If you are going to be sent to the UK by a company which does not have an existing UK presence, you may be able to come to the UK using a sole representative visa. However, this sort of visa is designed to be of assistance to established overseas companies - it is not supposed to be used for your own immigration convenience, so any application must show that expansion to the UK is viable and sensible for the overseas company.
If you are an entrepreneur coming to establish and run your own business, you will not qualify for a sole representative visa – Click Here for details of visas for Entrepreneurs.
The company must be a genuine existing enterprise; if it has been established for less than a year it is unlikely to be considered a suitable sponsor under this category.
The sending of a Sole Representative to the UK must be for the company’s benefit, and not for the immigration convenience of the candidate, so the budget allocated to the UK expansion should not be unrealistic in the context of the company’s size, trading activities or profitability.
In general, the commercial logic of the proposed expansion into the UK will be called into question if it is a small concern and the new UK presence will represent a diversification into an area in which you have no existing overseas involvement.
Once the company has sent the representative to the UK, the majority of its business should continue to be overseas. If it appears that the sending of the representative to the UK will result in a general move of corporate operations so that they are based/headquartered in the UK, the application will not be approved.
In order to be sent as a Sole Representative of your company to the UK, you should be a senior employee recruited outside the United Kingdom.
Your suitability is enhanced if you have been employed overseas for a significant period of time and are fully familiar with the company’s business and procedures. If you have been newly recruited specifically to start a UK office, you will need to demonstrate a strong background which makes you particularly well suited to the role.
If the business is a family concern, and you are a junior member of the family, the application will attract particularly rigorous scrutiny; generally it will not succeed unless you have the qualifications and experience that would be required by commercial as opposed to family concerns.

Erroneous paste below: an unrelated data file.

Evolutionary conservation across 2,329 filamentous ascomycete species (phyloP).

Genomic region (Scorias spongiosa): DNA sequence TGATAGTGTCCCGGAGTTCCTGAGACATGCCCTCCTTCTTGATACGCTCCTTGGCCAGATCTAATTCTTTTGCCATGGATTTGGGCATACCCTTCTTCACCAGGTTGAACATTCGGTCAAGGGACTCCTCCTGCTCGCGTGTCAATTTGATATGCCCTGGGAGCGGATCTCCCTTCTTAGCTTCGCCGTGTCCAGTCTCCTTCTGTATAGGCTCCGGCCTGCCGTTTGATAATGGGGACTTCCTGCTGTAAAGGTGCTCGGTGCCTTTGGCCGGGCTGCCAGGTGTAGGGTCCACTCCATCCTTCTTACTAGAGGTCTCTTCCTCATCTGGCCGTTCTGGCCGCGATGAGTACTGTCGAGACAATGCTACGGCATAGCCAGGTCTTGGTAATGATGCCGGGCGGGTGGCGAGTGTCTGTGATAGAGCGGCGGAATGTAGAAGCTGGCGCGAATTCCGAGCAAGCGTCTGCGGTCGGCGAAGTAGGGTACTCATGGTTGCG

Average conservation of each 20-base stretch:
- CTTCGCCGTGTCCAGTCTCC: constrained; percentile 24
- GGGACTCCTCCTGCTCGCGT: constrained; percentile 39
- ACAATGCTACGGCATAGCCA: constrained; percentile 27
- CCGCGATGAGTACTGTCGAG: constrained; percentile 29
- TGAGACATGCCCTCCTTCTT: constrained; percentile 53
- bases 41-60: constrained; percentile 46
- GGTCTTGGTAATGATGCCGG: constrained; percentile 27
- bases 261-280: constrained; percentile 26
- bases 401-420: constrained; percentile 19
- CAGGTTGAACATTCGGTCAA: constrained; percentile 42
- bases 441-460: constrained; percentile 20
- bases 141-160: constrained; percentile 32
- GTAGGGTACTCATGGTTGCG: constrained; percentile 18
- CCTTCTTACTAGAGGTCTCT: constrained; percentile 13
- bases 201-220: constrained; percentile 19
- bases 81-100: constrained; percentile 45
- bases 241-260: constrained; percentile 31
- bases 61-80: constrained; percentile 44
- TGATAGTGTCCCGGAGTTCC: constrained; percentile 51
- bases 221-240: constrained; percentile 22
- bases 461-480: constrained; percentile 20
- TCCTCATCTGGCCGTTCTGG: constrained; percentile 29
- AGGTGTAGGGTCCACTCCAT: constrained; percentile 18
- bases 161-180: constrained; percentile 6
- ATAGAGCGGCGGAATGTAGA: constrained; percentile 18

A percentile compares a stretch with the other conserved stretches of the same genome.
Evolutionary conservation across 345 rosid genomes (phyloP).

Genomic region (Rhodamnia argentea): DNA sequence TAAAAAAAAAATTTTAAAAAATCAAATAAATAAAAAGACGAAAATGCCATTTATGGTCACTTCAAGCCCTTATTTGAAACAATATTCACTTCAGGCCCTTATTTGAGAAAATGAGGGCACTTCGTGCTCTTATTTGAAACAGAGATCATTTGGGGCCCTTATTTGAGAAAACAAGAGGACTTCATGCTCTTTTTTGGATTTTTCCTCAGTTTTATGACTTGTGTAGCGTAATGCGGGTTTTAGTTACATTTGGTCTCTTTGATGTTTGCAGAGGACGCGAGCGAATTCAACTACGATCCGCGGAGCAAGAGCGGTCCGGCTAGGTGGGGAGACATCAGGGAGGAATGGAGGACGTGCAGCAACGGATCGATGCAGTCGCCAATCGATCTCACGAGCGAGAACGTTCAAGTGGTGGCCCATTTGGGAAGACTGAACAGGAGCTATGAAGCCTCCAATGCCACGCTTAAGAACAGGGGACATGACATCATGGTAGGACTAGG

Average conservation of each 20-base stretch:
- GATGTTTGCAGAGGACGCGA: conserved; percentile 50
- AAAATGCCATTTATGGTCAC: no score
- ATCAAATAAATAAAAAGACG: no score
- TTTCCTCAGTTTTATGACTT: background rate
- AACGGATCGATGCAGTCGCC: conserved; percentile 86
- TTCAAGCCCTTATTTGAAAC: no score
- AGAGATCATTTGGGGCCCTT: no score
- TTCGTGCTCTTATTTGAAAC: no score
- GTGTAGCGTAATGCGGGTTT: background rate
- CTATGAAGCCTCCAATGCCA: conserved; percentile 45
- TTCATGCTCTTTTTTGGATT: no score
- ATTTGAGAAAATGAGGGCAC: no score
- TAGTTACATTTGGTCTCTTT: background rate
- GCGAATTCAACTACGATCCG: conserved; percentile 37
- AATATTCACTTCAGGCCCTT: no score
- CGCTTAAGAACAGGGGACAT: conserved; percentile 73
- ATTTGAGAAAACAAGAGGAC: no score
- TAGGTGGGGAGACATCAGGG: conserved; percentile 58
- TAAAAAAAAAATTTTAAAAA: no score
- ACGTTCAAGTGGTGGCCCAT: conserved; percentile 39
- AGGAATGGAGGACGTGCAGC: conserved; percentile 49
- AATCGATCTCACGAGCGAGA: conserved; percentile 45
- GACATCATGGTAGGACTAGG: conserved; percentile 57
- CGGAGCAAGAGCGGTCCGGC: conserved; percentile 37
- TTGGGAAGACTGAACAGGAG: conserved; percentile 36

If you own a majority or a controlling interest in either the Overseas firm, or the proposed new UK entity, you will not be suitable (In practice, the maximum permissible shareholding is not 49% but 30-35%). The Sole Representative visa is not designed for owner-managers or entrepreneurs.
As a Sole Representative you will generally be given an initial visa for 12 months, once in the UK you will usually be entitled to healthcare from the UK’s National Health Service. You will therefore have to pass an examination to check that you have no serious medical conditions.
You may apply for your spouse and children to accompany you as your dependants.
Your children entering the UK as your dependants are entitled to the same free education as British children. You may choose to send your children to a private school if you wish.
You and your family are eligible to free health care provided by the National Health Service. You are not required to take out private health insurance.
Your spouse is entitled to take up any lawful employment.
Sole representative visas are usually granted for an initial twelve month period.
Once you have been in the UK for 12 months, it is generally possible to extend their stay for a further 3 years. This application will be made while you are in the UK, but will necessitate the temporary surrender of the your passport to the home office while the application is considered.
The extension application will need to be accompanied by
After a total of 4 years in the UK as a Sole Representative, you may apply for settlement (permanent residence) if your employer still requires you to continue in your role.
A: Sole Representative Visas are only available to overseas firms that have no branch, subsidiary, or other representative in the United Kingdom. However, It is permissible to form a UK company in anticipation of such an appointment so long as that UK company exists only as a shell which has not yet started to trade.
A: A Sole Representative may not be the majority shareholder in the parent company. Further, the view taken is that removing a major share holder is indicative of the centre of operations moving to the United Kingdom - This is not permitted. Shareholdings in excess of 30% in the parent are likely to result in rigorous scrutiny of the application.
A: No, the sole representative must be engaged full-time in establishing a commercial presence for the parent company in the United Kingdom. This precludes taking secondary employment or acting on behalf of anyone other than the parent company.
A: If the application is deemed to be simple, it will probably be processed by the Entry Clearance Officer at the Overseas British Consular Post. Where this is the case, an application will usually not take longer than ten working days.
Where an application is deemed to be complex, or where particularly rigorous scrutiny is called for, it will be referred back to the Home Office in the UK. Such applications will usually take over nine months to process.
All applications where the candidate is Russian, Chinese (PRC), North Korean, or Libyan, will be referred back to the UK, and will consequently take over nine months to process.
If you would like to apply for Sole Representative Visa, please fill out our on-line form.